The first thing I did was to install kernel-bigsmp-2.6.16.13-4 and kernel-source-2.6.16.13-4. That got me the right kernel and the right kernel source code. Now, I needed to install gcc and a few other things:

# yast2 -i gcc nfs-utils ncurses-devel

Fortunately, YAST installed the 4.1.0 version of gcc by default without much direction from me.

Now, I needed the .config file that was used to create the bigsmp kernel that I had just installed. This was accompished with the same method as I had previously done:

# cp /boot/config-2.6.16.13-4-bigsmp /usr/src/linux/.config

I now had the correct bigsmp kernel installed, I had the right kernel source package installed, and I had the right version of gcc installed. I had copied over the .config file. One thing left to do: copy the patched module source into the kernel source tree.

I mounted my USB stick and copied the patched versions of the megaraid.c and megaraid.h files over into the kernel source tree, putting them into the /usr/src/linux/drivers/scsi/ directory.

All was ready. I changed into the kernel source root and went for it:

# cd /usr/src/linux
# make && make modules

38,283 hours later, the compile finished. I now had a version of the module that was compiled specifically for the version of the kernel that was now installed. I had to copy it to the right place:

# cp /usr/src/linux/drivers/scsi/megaraid.ko /lib/modules/2.6.16.13-4-bigsmp/kernel/drivers/scsi

Again, I wanted to make sure that the /etc/sysconfig/kernel file was still going to include my megaraid module in the new initrd when I made one:

# vim /etc/sysconfig/kernel

Make sure the INITRD_MODULES has “megaraid” in it:

INITRD_MODULES="megaraid serverworks sym53c8xx processor thermal fan reiserfs"

I saved and quit, and made myself a new initrd:

# rm /boot/initrd-2.6.16.13-4-bigsmp
# mkinitrd -k vmlinuz-2.6.16.13-4-bigsmp -i  initrd-2.6.16.13-4-bigsmp

Next, I checked /boot to make sure that vmlinuz was pointing to vmlinuz-2.6.16.13-4-bigsmp and not something else. I also checked to make sure that initrd was pointing to initrd-2.6.16.13-4-bigsmp and not something else.

# ll /boot

I checked really quickly to make sure that /boot/grub/menu.lst had an entry in it that would be using vmlinuz as the kernel and initrd as the ramdisk and that grub was configured to use that entry by default:

# cat /boot/grub/menu.lst

Everything checked out, so I rebooted the machine:

# shutdown -r now

To my joy and amazement, the megaraid module built for the bigsmp kernel worked like a charm. As a last measure, I went into /boot/grub/menu.lst and took out the “noapic” kernel option and rebooted. It came right backup without a hitch.

I now had a completely usable system where the kernel was the one provided by the kernel-bigsmp-2.6.16.13-4 package, and the initrd was changed a bit to give it my patched megaraid module. Heh, I just have to be extremely careful with the updates I do on that box.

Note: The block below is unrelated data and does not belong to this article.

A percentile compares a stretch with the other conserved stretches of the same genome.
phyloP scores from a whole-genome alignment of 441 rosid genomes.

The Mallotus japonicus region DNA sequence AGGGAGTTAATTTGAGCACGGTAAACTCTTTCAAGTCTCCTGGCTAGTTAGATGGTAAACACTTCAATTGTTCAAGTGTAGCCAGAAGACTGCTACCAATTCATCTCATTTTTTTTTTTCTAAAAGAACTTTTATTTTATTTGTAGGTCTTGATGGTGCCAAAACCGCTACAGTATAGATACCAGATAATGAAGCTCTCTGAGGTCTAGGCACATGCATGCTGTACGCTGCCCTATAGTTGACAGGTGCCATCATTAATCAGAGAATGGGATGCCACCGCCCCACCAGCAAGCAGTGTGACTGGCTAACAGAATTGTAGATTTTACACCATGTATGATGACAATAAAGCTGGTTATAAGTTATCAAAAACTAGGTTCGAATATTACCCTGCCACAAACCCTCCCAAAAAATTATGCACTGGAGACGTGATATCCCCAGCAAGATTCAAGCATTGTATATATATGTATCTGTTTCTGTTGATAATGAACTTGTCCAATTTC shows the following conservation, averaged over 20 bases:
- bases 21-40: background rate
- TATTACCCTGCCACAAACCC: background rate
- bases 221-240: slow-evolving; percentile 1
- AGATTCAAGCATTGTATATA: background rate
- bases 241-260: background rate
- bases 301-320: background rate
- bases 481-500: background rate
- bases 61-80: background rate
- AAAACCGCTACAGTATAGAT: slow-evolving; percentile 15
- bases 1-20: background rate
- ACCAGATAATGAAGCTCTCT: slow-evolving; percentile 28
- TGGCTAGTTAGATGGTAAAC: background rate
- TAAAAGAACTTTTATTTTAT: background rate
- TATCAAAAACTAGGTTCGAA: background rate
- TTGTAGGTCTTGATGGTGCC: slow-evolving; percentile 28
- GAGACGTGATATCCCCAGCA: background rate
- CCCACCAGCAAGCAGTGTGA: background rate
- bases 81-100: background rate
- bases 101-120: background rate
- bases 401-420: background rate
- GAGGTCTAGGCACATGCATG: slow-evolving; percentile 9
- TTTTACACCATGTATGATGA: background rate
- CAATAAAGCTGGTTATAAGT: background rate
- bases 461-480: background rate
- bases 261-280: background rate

If you know anyone that has a NetRAID 1M/2M RAID controller and wants to put SUSE 10.1 on it, this is how you make it happen. As a matter of fact, I even have available the compiled binaries for both these kernel versions and the patched source code so you can build it for other kernels as necessary.

Good times.

September 21, 2006

Windows Security is a Myth (and here’s proof)

by @ 9:50 am. Filed under General Linux, My Opinion, War

All those rumors you heard about me getting abducted by a Mini Cooper full of four dozen circus clowns are simply not true.

School, though greatly edifying, is a resource hog (kind of like Windows).

Speaking of Windows, I haven’t gotten my punches in yet, this month. Well, I haven’t done much of anything this month with the blog, but I’ll tell you what, I’ve been super busy with 40 hrs/week at work and 16 credit hours at school. Night before last, I did 5 1/2 hours of homework, and now I’m all caught up. Go me.

Alrighty, I had better get to the point here before I get sidetracked yet again.

I was reading my daily RSS feeds when I came across this article called “IE Vulnerability Spreads To Email.” This article describes, in a nutshell, one of the major reasons that you’ll never see Windows on any of my machines. Here are a few of my favorite quotes:

“The VML exploit found earlier this week could prove to be a severe problem because it can take initiative without requiring any action on the part of the user. But so far Microsoft does not appear to be a big rush to fix the problem.”

Imagine that. Microsoft doesn’t care. I cannot install an operating system created by a company I don’t trust (and research has found that almost no one does).

“A security update is now being finalized, but at this point, Microsoft plans to release it as part of its October security updates on October 10, three weeks away. A Microsoft spokesperson confirmed late Wednesday when asked by internetnews.com that the fix would come next month, not sooner.”